Workers' Compensation Resources
What You Need to Know about Workers' Compensation
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Workers Compensation: What You Need to Know
If you sustain an injury or illness at work, you may be eligible to receive medical benefits and wage replacement through workers’ compensation. Unfortunately, the claims process doesn’t always run smoothly: Sometimes, insurance companies and employers attempt to minimize or deny payments to injured or sick employees.
That’s where Morgan & Morgan comes in. Our highly skilled attorneys fight on behalf of hardworking Americans in all industries. Read on to find out what you need to know about workers’ compensation.
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Workers’ Compensation: An Overview
Workers’ compensation is a form of insurance designed to provide medical benefits and payment to people who get injured or sick at work. In exchange, the employer generally can’t be sued for negligence.
Filing a Claim
The employee must report the incident to their employer. In return, the employer must provide forms for the worker to fill out. The employee provides specific details about the event, such as when, where, and how the accident occurred. Keep in mind that reporting periods vary by state — if an employee doesn’t file a report on time, they may not receive any benefits.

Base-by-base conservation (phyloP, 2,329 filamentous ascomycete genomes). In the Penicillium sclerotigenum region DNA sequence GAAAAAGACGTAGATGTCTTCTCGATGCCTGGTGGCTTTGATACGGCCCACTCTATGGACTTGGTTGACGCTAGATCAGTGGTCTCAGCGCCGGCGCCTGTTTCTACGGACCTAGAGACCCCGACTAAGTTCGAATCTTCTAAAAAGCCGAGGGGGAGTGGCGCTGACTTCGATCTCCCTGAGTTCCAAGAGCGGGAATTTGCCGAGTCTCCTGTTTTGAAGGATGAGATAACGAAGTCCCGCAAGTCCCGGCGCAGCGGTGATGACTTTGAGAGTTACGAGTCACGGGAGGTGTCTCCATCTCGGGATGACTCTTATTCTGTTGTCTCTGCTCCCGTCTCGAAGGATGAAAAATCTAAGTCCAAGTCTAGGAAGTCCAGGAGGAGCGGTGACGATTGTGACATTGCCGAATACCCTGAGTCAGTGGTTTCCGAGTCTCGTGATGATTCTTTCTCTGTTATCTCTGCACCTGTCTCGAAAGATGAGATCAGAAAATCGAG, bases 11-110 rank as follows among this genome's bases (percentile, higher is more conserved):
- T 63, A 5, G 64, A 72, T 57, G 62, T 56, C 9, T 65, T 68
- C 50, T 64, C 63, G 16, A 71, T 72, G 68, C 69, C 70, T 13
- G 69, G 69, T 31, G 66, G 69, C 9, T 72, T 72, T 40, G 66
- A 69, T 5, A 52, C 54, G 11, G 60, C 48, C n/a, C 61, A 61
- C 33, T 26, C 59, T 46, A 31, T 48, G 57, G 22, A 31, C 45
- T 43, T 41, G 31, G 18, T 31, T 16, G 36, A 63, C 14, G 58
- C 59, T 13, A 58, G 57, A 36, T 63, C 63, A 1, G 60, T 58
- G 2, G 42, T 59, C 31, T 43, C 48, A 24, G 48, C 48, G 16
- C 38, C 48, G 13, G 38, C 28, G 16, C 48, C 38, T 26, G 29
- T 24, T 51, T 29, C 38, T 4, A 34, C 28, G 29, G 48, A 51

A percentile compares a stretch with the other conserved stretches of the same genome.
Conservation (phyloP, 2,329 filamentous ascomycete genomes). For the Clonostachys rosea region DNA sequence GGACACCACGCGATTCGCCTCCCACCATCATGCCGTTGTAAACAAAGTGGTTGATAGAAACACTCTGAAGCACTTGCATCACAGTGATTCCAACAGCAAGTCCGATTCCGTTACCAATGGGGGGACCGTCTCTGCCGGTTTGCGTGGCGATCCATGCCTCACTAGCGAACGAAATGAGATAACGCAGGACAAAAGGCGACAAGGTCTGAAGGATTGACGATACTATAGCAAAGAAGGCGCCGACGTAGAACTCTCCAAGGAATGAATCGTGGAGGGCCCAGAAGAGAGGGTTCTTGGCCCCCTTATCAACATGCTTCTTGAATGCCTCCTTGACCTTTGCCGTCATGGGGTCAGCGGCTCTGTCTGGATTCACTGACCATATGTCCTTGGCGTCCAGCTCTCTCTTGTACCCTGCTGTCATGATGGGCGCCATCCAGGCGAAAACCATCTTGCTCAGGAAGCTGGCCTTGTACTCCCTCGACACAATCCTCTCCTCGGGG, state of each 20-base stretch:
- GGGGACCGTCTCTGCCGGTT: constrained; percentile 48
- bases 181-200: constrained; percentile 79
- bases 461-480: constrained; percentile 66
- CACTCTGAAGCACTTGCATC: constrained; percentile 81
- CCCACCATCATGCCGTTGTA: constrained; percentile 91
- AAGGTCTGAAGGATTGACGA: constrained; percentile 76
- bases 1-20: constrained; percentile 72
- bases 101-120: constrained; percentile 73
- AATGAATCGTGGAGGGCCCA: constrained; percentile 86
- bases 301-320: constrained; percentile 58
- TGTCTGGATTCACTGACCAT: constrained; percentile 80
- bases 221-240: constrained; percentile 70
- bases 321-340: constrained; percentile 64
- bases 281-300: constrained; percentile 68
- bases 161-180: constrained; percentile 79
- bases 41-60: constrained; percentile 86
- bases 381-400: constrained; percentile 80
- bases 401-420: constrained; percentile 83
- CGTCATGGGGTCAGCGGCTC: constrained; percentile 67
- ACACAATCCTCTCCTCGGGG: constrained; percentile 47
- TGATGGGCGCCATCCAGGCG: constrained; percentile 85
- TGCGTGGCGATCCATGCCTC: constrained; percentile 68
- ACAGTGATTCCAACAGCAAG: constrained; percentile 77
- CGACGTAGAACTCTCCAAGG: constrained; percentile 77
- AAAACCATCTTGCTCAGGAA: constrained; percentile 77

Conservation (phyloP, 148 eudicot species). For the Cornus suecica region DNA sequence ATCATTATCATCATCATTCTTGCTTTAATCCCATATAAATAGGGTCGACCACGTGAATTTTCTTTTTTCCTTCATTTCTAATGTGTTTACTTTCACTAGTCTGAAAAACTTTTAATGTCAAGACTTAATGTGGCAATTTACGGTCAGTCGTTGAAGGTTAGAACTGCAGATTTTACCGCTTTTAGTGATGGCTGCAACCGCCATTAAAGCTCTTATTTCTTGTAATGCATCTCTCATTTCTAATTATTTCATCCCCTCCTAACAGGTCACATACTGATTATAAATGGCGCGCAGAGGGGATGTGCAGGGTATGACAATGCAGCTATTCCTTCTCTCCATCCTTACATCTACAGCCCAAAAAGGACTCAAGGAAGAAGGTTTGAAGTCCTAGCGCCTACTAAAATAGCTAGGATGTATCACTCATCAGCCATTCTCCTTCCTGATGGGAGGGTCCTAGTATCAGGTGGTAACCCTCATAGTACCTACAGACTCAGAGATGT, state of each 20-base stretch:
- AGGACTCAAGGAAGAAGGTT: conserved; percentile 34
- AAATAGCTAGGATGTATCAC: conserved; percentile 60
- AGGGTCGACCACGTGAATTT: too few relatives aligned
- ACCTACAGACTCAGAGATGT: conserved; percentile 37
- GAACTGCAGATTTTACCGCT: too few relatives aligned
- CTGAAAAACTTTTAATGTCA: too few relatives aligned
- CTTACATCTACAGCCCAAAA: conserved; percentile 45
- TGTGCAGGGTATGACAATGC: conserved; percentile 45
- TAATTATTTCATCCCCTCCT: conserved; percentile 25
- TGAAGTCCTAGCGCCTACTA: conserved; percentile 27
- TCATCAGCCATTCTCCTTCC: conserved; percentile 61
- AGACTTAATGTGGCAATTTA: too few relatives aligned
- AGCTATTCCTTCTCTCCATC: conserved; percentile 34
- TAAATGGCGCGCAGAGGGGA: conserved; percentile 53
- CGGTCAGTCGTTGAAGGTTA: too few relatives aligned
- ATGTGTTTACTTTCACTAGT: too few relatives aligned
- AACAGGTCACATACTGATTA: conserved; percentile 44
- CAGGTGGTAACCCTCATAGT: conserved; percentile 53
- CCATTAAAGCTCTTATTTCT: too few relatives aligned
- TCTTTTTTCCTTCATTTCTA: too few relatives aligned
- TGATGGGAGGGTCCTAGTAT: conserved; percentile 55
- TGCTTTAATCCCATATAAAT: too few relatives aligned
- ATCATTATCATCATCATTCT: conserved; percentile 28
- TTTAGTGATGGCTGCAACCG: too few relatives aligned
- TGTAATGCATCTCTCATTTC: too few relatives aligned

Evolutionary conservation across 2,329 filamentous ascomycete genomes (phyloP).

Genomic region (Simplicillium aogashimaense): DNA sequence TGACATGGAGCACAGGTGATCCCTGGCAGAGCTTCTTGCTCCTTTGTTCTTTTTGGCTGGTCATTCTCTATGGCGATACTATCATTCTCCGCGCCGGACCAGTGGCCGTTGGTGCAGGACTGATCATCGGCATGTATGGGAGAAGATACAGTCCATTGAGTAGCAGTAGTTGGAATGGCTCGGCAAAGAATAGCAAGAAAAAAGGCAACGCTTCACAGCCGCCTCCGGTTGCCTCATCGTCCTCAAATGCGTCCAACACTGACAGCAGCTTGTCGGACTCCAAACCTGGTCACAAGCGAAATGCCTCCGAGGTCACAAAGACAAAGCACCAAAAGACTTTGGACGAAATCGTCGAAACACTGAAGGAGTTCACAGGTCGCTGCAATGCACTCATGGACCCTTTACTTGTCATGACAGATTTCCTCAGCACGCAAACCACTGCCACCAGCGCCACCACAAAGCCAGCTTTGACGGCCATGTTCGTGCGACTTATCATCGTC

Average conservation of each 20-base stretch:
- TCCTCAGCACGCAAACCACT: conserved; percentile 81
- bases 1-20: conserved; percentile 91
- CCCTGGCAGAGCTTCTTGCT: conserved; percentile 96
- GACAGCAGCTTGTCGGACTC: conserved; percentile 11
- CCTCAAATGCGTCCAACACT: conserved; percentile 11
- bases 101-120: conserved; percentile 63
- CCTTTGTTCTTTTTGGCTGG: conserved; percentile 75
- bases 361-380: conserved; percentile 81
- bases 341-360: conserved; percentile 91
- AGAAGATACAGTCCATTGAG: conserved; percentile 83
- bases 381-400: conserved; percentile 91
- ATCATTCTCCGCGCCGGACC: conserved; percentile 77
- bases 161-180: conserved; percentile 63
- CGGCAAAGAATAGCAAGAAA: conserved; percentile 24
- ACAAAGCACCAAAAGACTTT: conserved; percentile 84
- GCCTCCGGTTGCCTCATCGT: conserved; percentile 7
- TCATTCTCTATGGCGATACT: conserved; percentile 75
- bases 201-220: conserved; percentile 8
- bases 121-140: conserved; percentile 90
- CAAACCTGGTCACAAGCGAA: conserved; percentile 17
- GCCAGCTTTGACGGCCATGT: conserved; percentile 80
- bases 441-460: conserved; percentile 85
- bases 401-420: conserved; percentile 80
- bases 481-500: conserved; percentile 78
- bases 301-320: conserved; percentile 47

Typically, the employer will file a claim with the insurance company. If the insurance company approves the claim, the employee will receive benefits for medical expenses, rehabilitation costs, and lost wages. If the claim is denied, the employee can file an appeal.
Filing an Appeal
The employer’s insurance carrier may deny the claim for a variety of reasons. They may:
- Dispute that the injury occurred on the job
- Accuse the employee of misrepresenting the injury
- Attribute the injury to a preexisting condition
- Claim the employee is an independent contractor
- The appeals process varies by state and is best handled by an experienced workers’ compensation attorney.
Eligibility for workers’ compensation depends on a number of factors, including what state the employee works in, the industry, and whether the employee works for the federal government. Generally, most employees are covered by some form of workers’ compensation. As such, the majority of injuries, illnesses, diseases, accidents, and deaths in the workplace are covered by workers’ compensation laws. Importantly, employees are not required to prove negligence for their injury to receive benefits, as workers’ compensation is a no-fault system.
Find a Workers’ Compensation Attorney Near You
If you’ve been hurt on the job, you may be eligible to recover significant financial compensation. A workers’ compensation attorney at Morgan & Morgan can help you through each step of the process. Fill out a free case evaluation to get started.